After we have gathered the results the Intel Inspector gives us a summary page showing the memory related problems with our demo app. We discuss what these problem messages mean and how to interpret them. We discuss right clicking and viewing the exact line in the source code where a memory issue resides. We then see how the Intel Inspector even offers suggestions on how to fix the issues at hand.
- [Instructor] Once the results are done being finalized, in the Collection Log, we can see the memory consumption continuously increasing in a staircase-like manner. This points towards memory leak errors. If we click on the Summary tab, we are taken to the results, which shows memory leak errors. Let's discuss this window a bit. One is the starting point for looking at the results. It groups problems into different sets and then prioritizes the sets by severity and size. Two is the Problems pane to-do list.
Here is where Intel Inspector tells us the memory issues plaguing our demo application, and where we will see memory leak errors. Three will show us the exact source code line where a memory leak error is occurring. Now, switching back to the Intel Inspector results inside Visual Studio, we can see memory leak issues being reported. Let's click on this memory leak issue, and we can see the exact source code line by clicking on this plus button to the left. It shows that this memory leak is occurring at line 84 in main.cpp, and we can see the exact source code line here, in the bottom window.
And it seems to be occurring at this cvLoadImage function call. From what we discussed previously, this code line is loading a bitmap image into memory and returning a pointer. What is happening here is that this cvLoadImage function tries to load a bitmap file into memory, but there's no more memory available. This line right here is causing a memory leak because the memory being allocated by this function is not being released once it is done being used. Since the application cycles through many images and blends each image with the train tracks image, once an image has been blended with the train tracks, the image is no longer needed for any further operations, which means we can release the memory that is being consumed to hold that image.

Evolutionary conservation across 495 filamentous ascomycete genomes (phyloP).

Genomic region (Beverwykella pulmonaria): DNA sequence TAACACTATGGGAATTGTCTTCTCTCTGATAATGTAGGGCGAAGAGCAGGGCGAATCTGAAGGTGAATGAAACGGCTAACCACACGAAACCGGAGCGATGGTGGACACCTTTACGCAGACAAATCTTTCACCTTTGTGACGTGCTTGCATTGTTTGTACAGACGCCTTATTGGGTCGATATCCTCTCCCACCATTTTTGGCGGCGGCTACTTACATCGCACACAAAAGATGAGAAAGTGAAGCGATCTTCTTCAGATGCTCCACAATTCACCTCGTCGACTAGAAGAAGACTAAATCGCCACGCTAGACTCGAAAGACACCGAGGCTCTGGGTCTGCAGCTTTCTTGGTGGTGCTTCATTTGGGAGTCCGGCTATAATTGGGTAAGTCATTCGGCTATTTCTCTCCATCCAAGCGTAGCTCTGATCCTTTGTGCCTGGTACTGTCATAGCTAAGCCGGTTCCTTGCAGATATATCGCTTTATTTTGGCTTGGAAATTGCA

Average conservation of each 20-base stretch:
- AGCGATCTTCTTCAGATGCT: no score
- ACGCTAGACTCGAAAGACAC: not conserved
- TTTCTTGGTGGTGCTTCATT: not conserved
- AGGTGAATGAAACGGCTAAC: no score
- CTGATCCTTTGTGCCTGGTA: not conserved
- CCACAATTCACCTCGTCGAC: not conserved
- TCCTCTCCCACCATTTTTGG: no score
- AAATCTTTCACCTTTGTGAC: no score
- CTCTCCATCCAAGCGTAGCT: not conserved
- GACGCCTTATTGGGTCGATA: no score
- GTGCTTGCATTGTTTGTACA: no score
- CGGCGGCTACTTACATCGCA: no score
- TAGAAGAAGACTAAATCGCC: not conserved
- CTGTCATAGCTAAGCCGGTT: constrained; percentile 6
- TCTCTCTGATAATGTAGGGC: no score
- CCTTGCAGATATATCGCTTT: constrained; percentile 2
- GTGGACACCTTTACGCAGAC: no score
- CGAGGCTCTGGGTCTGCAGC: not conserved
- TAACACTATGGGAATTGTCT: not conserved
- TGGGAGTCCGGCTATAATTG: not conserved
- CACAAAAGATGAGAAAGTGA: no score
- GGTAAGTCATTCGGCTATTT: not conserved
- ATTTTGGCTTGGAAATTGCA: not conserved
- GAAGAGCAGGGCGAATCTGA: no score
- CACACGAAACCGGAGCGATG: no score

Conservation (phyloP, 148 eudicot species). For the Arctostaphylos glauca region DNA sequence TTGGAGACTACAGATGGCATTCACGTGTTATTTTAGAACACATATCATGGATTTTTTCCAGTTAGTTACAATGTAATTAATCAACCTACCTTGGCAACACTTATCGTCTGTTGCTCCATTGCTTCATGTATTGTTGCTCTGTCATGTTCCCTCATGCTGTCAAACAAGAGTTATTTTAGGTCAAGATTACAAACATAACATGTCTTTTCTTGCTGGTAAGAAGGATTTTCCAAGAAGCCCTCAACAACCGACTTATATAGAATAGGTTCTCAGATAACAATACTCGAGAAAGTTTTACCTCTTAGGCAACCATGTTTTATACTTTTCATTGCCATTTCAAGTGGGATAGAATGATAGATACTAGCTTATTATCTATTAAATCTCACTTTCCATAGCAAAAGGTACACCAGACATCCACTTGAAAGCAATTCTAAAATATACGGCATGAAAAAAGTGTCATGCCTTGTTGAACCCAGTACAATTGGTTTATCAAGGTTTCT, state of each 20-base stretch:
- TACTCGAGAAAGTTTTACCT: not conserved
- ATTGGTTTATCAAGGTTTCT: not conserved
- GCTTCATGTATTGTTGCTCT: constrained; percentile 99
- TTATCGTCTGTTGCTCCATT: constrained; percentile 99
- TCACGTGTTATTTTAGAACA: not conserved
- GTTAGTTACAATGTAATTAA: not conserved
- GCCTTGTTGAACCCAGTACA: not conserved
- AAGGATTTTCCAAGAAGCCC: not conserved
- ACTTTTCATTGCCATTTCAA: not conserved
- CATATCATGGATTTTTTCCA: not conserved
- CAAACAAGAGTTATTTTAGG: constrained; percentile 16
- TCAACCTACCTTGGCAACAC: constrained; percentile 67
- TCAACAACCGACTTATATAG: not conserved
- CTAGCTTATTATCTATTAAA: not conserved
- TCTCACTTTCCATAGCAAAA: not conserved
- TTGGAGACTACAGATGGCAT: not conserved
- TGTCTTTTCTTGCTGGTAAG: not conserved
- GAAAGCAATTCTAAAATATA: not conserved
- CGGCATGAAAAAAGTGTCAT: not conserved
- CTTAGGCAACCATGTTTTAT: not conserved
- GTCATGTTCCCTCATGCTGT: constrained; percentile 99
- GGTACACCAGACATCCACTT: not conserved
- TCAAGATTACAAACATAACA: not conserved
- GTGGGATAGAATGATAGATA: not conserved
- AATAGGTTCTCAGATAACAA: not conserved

If we only need to consume memory to hold a bitmap image for the time we are doing operations with it, such as blending, then we can release the memory it is using once it is done being blended. Wherever we see an image being loaded into memory through this cvLoadImage call, we need to see a corresponding release call to release the memory that is no longer being used by an image. We can get to the source code by right-clicking on the memory leak and selecting Edit Source. This will take us to the source code in Visual Studio.
If I scroll up, we can see this SAFE_RELEASE. This SAFE_RELEASE will make a call to cvReleaseImage only if that image still exists in memory, and then it resets the pointer. So, we need to match this SAFE_RELEASE so that it corresponds with the cvLoadImage function call. This is how we release memory that is no longer needed, and how we fix the memory leak issues.
- Installing Intel Inspector XE
- Setting up OpenCV
- Detecting memory leaks
- Visualizing memory usage growth
- Conducting memory leak analysis
- Fixing memory leaks in source code